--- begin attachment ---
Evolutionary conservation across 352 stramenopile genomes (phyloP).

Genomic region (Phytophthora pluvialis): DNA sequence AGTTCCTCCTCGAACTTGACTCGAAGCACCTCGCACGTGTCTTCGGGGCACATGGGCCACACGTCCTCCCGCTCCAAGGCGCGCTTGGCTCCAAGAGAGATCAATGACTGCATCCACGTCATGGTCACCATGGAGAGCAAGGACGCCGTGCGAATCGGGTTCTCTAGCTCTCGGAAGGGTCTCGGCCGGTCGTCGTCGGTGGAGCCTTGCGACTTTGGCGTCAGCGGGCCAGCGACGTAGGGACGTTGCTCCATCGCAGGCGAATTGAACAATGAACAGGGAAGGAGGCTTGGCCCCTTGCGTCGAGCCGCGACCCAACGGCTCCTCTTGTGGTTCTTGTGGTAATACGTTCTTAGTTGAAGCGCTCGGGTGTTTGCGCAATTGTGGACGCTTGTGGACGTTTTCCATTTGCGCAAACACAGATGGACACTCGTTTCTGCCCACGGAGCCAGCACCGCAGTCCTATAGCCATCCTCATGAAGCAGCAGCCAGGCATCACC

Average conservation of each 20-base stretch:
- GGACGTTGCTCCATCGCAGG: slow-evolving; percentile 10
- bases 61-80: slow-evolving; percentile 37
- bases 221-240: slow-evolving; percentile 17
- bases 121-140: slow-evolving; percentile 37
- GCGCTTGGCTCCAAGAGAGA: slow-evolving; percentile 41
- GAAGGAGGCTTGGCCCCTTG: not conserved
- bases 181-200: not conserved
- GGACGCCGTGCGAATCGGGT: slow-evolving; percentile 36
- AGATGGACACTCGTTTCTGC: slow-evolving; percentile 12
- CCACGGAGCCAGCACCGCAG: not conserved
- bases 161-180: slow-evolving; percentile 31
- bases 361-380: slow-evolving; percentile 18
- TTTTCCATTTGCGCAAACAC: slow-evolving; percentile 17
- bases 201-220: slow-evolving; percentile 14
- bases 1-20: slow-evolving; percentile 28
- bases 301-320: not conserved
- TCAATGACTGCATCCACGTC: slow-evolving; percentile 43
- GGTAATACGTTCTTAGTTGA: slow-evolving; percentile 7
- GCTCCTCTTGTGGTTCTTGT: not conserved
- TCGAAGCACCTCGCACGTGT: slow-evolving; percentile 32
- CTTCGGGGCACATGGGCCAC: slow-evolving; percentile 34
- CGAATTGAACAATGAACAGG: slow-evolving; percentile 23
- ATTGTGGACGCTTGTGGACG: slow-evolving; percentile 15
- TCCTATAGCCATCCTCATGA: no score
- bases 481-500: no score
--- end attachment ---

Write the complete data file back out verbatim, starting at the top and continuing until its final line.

Evolutionary conservation across 352 stramenopile genomes (phyloP).

Genomic region (Phytophthora pluvialis): DNA sequence AGTTCCTCCTCGAACTTGACTCGAAGCACCTCGCACGTGTCTTCGGGGCACATGGGCCACACGTCCTCCCGCTCCAAGGCGCGCTTGGCTCCAAGAGAGATCAATGACTGCATCCACGTCATGGTCACCATGGAGAGCAAGGACGCCGTGCGAATCGGGTTCTCTAGCTCTCGGAAGGGTCTCGGCCGGTCGTCGTCGGTGGAGCCTTGCGACTTTGGCGTCAGCGGGCCAGCGACGTAGGGACGTTGCTCCATCGCAGGCGAATTGAACAATGAACAGGGAAGGAGGCTTGGCCCCTTGCGTCGAGCCGCGACCCAACGGCTCCTCTTGTGGTTCTTGTGGTAATACGTTCTTAGTTGAAGCGCTCGGGTGTTTGCGCAATTGTGGACGCTTGTGGACGTTTTCCATTTGCGCAAACACAGATGGACACTCGTTTCTGCCCACGGAGCCAGCACCGCAGTCCTATAGCCATCCTCATGAAGCAGCAGCCAGGCATCACC

Average conservation of each 20-base stretch:
- GGACGTTGCTCCATCGCAGG: slow-evolving; percentile 10
- bases 61-80: slow-evolving; percentile 37
- bases 221-240: slow-evolving; percentile 17
- bases 121-140: slow-evolving; percentile 37
- GCGCTTGGCTCCAAGAGAGA: slow-evolving; percentile 41
- GAAGGAGGCTTGGCCCCTTG: not conserved
- bases 181-200: not conserved
- GGACGCCGTGCGAATCGGGT: slow-evolving; percentile 36
- AGATGGACACTCGTTTCTGC: slow-evolving; percentile 12
- CCACGGAGCCAGCACCGCAG: not conserved
- bases 161-180: slow-evolving; percentile 31
- bases 361-380: slow-evolving; percentile 18
- TTTTCCATTTGCGCAAACAC: slow-evolving; percentile 17
- bases 201-220: slow-evolving; percentile 14
- bases 1-20: slow-evolving; percentile 28
- bases 301-320: not conserved
- TCAATGACTGCATCCACGTC: slow-evolving; percentile 43
- GGTAATACGTTCTTAGTTGA: slow-evolving; percentile 7
- GCTCCTCTTGTGGTTCTTGT: not conserved
- TCGAAGCACCTCGCACGTGT: slow-evolving; percentile 32
- CTTCGGGGCACATGGGCCAC: slow-evolving; percentile 34
- CGAATTGAACAATGAACAGG: slow-evolving; percentile 23
- ATTGTGGACGCTTGTGGACG: slow-evolving; percentile 15
- TCCTATAGCCATCCTCATGA: no score
- bases 481-500: no score